On July 14, 1993, at 1535 eastern daylight time, a Brown Glassair SH-2, N412NV, collided with the ground while attempting a forced landing short of the Huggins Memorial Airport, Timmonsville, South Carolina. The personal flight operated under 14 CFR Part 91 with no flight plan filed. Visual weather conditions prevailed at the time of the accident. The airplane was destroyed, and the pilot and passenger received minor injuries. The flight departed Monroe, North Carolina, at 1435 hours. Use your browsers 'back' function to return to synopsisReturn to Query Page
The pilot reported that the engine started running roughly, and subsequently quit while on final approach to runway 32. Since the airplane was too high above the runway for a safe touchdown and roll out, the pilot elected to attempt a forced landing to a planted field adjacent to the runway; the airplane sustained substantial structural damage during the emergency landing.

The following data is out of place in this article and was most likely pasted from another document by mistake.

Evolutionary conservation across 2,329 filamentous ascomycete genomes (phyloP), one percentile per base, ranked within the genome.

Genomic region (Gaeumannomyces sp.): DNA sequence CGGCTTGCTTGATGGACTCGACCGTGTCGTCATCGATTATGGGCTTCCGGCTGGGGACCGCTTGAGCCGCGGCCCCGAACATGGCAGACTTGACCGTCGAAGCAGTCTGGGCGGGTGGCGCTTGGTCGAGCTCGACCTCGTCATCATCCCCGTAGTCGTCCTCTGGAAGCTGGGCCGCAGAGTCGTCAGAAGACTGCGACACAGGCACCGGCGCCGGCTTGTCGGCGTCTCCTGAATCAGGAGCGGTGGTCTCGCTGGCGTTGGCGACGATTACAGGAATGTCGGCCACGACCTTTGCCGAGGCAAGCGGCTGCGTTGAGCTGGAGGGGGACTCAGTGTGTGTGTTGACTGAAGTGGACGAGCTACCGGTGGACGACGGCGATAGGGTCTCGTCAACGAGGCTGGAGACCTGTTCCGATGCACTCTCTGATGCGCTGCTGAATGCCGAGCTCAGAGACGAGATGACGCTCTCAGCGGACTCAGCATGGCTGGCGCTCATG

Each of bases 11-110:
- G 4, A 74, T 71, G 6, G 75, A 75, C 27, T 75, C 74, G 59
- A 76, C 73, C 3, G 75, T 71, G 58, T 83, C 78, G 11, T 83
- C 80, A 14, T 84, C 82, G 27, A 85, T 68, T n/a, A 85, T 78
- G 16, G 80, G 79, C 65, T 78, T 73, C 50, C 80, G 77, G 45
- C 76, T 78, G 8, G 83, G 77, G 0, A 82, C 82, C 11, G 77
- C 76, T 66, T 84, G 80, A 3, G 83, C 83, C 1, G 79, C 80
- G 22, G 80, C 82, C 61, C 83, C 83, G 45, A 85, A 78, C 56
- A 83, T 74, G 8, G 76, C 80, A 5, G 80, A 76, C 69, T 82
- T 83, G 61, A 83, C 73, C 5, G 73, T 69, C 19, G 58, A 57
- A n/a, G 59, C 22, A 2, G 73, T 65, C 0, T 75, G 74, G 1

The subsequent wreckage and accident site examinations failed to disclose the presence of fuel in the tanks; no fuel spillage was noted on the ground at the accident site. During a telephone conversation with the pilot, he stated that N412NV had a history of venting fuel while parked. The pilot also stated that Stoddard-Hamilton (Glassaire) issued a servuce bulletin to correct the fuel venting problem; the service bulletin had not been applied to N412NV. According to the pilot, the airplane was topped with fuel about three weeks before the accident.